As the inaugural First Nations person to play a senior VFL/AFL game for Collingwood, it fills Wally Lovett’s heart with joy to see the likes of Bobby Hill running around in 2024.

Hill became the 19th Indigenous player to pull on the black and white last year – 41 years after Lovett became the first.


While Lovett emphasises 19 is not enough, the now 62-year-old said it takes him back to his playing days when he watched the Club’s Indigenous players run out there now ahead of this year’s Sir Doug Nicholls Round.

“It’s still not enough as far as I’m concerned but it’s great to see them all have a good crack at it and it’s going to be good to watch these ones keep having a crack at it,” he said.

“The ones who haven’t played a senior game yet too, it’s exciting for them.

“I feel a bit younger, but then when I see some of the stuff they do, it makes me feel older.

“It’s really exciting watching the boys and it helps when the team is going really well so it helps them come out of their shell.”

That last point is what is so important to Lovett.

The 15-game Pie says the presence of Indigenous players at AFL level transcends football, helping their family members and those in the community gain confidence – something he’s seen grow since he first stepped onto the field.


“That’s the trouble with a lot of First Nations people is we always stood back a bit, but football has really made people stand up and express themselves more,” he said.

“The way blokes can speak in front of the camera now is amazing, they’re really good and that helps other people and families around the country too, it brings them out of their shell and makes them really proud of what their cousins are doing for example.

“Every family member and every First Nations person stands up and looks at these lads and they all dream.

“Not everyone can make it, but these guys encourage them so that they can have a go at it and trying to strive to be better than someone else waiting back to get them to do it.”

For Lovett during his formative years, it was some of the seminal First Nations players in the league who allowed him to believe he could do so too.

Growing up as a Carlton supporter, Syd Jackson was someone he always looked up to.

When he later became the first Indigenous player to don the black and white for his childhood club’s biggest rival, it was something he didn’t fully grasp at the time.

“Polly Farmer and Syd Jackson were who I looked up to, and Sir Doug Nicholls is our  bloodline, so they were the main ones when I was growing up,” he said.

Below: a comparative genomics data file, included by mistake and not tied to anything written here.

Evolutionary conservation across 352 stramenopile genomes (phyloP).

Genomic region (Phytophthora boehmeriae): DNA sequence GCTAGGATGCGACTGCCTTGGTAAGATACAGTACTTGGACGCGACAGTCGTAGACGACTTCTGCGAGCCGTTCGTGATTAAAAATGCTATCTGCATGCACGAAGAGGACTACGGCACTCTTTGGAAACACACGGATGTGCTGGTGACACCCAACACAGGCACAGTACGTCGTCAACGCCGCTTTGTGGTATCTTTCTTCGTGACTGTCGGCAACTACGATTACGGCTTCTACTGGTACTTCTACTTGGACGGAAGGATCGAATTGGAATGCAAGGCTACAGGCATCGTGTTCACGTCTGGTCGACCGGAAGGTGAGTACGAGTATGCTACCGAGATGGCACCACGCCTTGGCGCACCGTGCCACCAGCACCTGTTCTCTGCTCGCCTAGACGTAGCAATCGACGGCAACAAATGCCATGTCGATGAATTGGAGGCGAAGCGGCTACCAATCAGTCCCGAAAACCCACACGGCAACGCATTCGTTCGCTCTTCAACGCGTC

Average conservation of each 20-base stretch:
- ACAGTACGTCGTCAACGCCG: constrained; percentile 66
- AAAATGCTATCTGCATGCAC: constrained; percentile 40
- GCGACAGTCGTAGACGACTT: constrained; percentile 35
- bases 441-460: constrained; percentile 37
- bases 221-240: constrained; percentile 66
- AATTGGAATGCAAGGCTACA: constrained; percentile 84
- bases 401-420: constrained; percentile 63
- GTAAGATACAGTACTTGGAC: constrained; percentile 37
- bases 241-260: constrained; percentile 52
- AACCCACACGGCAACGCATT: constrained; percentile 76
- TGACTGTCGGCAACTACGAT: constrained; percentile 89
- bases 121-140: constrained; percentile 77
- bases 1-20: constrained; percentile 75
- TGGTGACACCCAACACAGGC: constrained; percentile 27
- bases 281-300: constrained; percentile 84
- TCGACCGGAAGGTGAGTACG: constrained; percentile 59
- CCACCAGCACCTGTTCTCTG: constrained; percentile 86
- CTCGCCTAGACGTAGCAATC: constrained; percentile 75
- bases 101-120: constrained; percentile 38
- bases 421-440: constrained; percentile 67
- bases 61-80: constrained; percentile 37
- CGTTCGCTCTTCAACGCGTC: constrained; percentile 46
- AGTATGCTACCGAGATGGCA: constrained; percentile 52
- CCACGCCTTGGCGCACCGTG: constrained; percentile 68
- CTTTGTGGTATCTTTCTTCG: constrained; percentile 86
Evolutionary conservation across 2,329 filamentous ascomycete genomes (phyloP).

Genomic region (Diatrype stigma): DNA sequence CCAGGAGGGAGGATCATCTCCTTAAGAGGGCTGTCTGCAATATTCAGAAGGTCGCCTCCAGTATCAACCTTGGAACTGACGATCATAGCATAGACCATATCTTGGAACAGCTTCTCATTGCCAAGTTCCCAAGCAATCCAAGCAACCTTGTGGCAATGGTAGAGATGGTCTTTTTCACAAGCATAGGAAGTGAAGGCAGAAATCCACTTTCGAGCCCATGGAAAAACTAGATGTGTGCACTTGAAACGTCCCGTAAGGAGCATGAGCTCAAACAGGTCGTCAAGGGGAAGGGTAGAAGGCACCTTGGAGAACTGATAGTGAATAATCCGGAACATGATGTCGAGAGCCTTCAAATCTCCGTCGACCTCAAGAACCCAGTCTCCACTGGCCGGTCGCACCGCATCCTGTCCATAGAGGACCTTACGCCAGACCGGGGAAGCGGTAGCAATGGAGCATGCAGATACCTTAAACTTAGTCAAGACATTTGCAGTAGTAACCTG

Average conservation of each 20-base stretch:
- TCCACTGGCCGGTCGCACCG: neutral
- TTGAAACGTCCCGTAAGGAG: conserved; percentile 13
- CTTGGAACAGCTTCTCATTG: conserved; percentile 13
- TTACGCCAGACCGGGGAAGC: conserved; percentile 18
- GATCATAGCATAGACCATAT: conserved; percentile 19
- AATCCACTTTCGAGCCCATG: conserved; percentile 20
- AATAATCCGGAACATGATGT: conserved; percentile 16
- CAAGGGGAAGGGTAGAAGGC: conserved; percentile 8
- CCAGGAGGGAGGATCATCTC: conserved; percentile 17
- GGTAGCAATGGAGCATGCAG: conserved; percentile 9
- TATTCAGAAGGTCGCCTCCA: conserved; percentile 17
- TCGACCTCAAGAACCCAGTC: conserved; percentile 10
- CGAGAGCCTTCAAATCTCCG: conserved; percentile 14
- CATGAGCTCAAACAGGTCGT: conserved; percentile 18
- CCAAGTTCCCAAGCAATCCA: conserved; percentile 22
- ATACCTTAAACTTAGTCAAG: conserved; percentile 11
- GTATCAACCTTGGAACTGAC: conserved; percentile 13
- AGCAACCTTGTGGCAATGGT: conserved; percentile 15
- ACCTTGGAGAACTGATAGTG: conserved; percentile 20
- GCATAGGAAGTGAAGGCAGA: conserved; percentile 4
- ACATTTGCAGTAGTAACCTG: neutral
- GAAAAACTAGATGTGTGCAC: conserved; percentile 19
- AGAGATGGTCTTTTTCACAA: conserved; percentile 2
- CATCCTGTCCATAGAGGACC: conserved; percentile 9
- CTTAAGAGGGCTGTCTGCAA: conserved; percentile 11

“I actually barracked for Carlton back then, so Syd Jackson was one we were pretty proud of and wanted to get to the heights that he did.

“It’s been really special to me, I’m very proud of being the first, but at the time I didn’t realise it.

“With the Indigenous Round and the Dreamtime game people ask me ‘are you really the first?’ and they can’t believe it took so long for a First Nations person to get a senior game at Collingwood.

“We’d had others play in the reserves and Under 19s, but to play an actual senior game was amazing.”


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Lovett’s story of getting to the Club ties in with Collingwood’s link to south-west Victoria that has heightened over the past few years.

A Gunditjmara man hailing from Heywood in the state’s south-west, Lovett had only ever played in the local Western Border league that spans across the South Australian border when he was picked up by the Pies.

That only came about through the recommendation of one of his mates, causing Lovett to take his training more seriously than he ever had before.

“One of my mates who was down here already, Darren Edwards, he threw my name up and I got a letter on the first of December, 1981,” he said.

“I had to get a bit fitter so I had a lot of help from at the time a Senior Constable called Ian McInnes from Heywood at the time.

“He used to get up in the morning and train with me, so I trained morning and night to try and get near the level of fitness to have a go in the seniors.”

It worked, with Lovett waltzing in for his debut in Round Two of the 1982 season and retaining his place for the majority there in – no mean feat given the Club had played off in the past three Grand Finals.

1982 would be forward’s only season in the black and white however as he moved across town to play for Richmond in the following two years, but his connection to the Club has always remained.

That has been strengthened through his hometown and Deadly Choices partnering with the Club which has integrated Heywood even further, with Lovett appreciating what it has done for his community.”

“It’s got them standing pretty tall in Heywood when the premiership cup came into town last year,” he said.

“It’s been pretty exciting for all of the family and Leon’s (Davis) part of our mob now with a young fella with one of the girls from our family so it’s good.”